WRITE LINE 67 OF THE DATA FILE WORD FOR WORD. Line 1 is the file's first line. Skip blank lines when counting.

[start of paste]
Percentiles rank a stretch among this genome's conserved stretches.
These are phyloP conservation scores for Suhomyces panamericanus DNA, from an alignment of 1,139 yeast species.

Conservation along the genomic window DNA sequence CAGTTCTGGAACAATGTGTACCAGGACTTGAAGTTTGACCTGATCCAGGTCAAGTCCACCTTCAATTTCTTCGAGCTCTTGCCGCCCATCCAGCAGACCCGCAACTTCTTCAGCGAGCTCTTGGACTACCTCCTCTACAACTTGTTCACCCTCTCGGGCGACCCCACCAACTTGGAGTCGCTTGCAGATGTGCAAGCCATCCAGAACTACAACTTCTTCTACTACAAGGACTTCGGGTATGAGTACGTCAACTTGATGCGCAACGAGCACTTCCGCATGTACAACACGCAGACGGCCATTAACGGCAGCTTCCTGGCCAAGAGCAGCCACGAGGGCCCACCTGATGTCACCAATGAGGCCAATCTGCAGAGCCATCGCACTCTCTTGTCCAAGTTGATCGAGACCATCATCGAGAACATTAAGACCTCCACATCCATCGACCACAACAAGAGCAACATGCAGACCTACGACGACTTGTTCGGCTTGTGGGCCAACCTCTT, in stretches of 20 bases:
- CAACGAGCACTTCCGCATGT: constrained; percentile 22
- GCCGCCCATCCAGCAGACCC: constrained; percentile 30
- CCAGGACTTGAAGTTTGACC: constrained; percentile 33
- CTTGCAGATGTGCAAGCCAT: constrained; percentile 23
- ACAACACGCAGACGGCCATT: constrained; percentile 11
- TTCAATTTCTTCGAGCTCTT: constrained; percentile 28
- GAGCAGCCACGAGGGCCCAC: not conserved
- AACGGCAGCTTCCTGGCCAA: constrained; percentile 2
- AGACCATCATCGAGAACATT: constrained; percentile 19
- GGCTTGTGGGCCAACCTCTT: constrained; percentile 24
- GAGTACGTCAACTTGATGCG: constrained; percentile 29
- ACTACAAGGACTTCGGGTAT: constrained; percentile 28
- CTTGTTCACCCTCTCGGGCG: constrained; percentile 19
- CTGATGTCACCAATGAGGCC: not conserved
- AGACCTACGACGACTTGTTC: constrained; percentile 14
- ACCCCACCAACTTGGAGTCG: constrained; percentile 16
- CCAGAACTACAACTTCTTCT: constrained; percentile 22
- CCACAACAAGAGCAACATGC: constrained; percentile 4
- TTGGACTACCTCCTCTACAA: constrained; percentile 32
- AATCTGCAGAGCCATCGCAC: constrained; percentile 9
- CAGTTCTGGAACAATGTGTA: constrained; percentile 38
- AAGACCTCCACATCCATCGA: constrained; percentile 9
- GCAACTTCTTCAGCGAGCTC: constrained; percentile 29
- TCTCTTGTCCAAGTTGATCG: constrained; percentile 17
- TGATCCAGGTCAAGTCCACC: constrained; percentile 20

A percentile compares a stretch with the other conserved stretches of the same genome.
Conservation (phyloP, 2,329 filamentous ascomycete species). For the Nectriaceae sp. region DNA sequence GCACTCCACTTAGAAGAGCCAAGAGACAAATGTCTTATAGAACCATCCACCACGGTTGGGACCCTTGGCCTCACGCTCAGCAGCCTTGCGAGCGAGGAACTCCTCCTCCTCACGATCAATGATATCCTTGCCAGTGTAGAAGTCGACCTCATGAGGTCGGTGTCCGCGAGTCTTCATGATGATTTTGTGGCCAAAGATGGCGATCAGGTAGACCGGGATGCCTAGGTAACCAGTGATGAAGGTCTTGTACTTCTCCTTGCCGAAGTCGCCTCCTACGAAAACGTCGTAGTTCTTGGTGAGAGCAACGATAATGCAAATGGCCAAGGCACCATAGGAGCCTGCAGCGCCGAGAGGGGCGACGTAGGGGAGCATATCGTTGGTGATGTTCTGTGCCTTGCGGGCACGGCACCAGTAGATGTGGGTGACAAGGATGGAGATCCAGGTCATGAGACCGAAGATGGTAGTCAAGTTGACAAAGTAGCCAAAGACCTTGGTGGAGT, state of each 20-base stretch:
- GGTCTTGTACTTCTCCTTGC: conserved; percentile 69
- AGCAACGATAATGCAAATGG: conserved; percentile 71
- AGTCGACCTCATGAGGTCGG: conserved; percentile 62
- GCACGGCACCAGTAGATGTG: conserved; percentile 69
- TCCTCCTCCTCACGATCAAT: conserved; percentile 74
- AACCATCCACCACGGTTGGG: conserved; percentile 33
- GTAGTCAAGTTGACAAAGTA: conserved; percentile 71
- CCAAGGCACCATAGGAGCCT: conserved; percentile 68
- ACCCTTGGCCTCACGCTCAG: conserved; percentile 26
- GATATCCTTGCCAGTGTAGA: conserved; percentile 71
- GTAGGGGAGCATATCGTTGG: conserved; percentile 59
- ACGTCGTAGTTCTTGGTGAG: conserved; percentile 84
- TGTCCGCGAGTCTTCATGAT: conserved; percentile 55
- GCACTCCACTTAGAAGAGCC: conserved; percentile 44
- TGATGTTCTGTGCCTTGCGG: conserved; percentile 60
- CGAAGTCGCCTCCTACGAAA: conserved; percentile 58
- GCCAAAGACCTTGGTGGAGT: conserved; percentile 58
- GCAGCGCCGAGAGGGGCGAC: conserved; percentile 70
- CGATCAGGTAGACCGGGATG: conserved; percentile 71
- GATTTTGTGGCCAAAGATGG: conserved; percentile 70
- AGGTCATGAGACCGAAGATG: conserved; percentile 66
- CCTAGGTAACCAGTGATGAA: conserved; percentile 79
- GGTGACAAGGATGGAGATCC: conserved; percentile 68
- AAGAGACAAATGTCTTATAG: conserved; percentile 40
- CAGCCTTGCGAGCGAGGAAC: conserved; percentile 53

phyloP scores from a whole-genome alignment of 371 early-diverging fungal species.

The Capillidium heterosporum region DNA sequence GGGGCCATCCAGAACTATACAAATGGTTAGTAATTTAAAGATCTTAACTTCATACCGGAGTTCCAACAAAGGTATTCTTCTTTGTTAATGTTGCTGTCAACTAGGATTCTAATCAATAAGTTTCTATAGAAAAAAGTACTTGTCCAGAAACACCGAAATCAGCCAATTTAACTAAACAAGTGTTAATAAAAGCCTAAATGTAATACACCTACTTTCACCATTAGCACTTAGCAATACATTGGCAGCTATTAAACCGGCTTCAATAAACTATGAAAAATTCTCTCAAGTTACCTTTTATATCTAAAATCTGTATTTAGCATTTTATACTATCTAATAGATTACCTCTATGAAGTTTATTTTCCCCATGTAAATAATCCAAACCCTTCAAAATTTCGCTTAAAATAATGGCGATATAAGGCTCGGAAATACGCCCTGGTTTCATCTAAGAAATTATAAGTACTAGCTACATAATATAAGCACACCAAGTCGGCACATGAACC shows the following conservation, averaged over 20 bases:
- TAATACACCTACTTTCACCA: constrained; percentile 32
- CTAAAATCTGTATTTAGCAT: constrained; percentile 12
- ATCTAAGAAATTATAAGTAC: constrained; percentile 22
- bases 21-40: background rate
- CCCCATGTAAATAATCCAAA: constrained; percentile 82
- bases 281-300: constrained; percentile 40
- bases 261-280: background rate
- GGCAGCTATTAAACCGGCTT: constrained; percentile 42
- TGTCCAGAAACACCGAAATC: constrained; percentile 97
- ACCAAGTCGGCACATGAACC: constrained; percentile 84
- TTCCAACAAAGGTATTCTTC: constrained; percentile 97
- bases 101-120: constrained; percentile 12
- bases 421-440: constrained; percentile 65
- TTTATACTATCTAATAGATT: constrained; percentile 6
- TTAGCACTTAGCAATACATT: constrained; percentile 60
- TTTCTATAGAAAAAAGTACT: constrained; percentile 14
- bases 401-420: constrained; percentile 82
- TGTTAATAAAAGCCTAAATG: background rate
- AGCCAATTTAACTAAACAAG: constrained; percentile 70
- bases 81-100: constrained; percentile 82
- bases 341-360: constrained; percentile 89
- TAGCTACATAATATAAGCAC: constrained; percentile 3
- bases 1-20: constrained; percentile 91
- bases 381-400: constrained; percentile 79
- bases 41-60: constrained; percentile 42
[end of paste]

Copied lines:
- ACCAAGTCGGCACATGAACC: constrained; percentile 84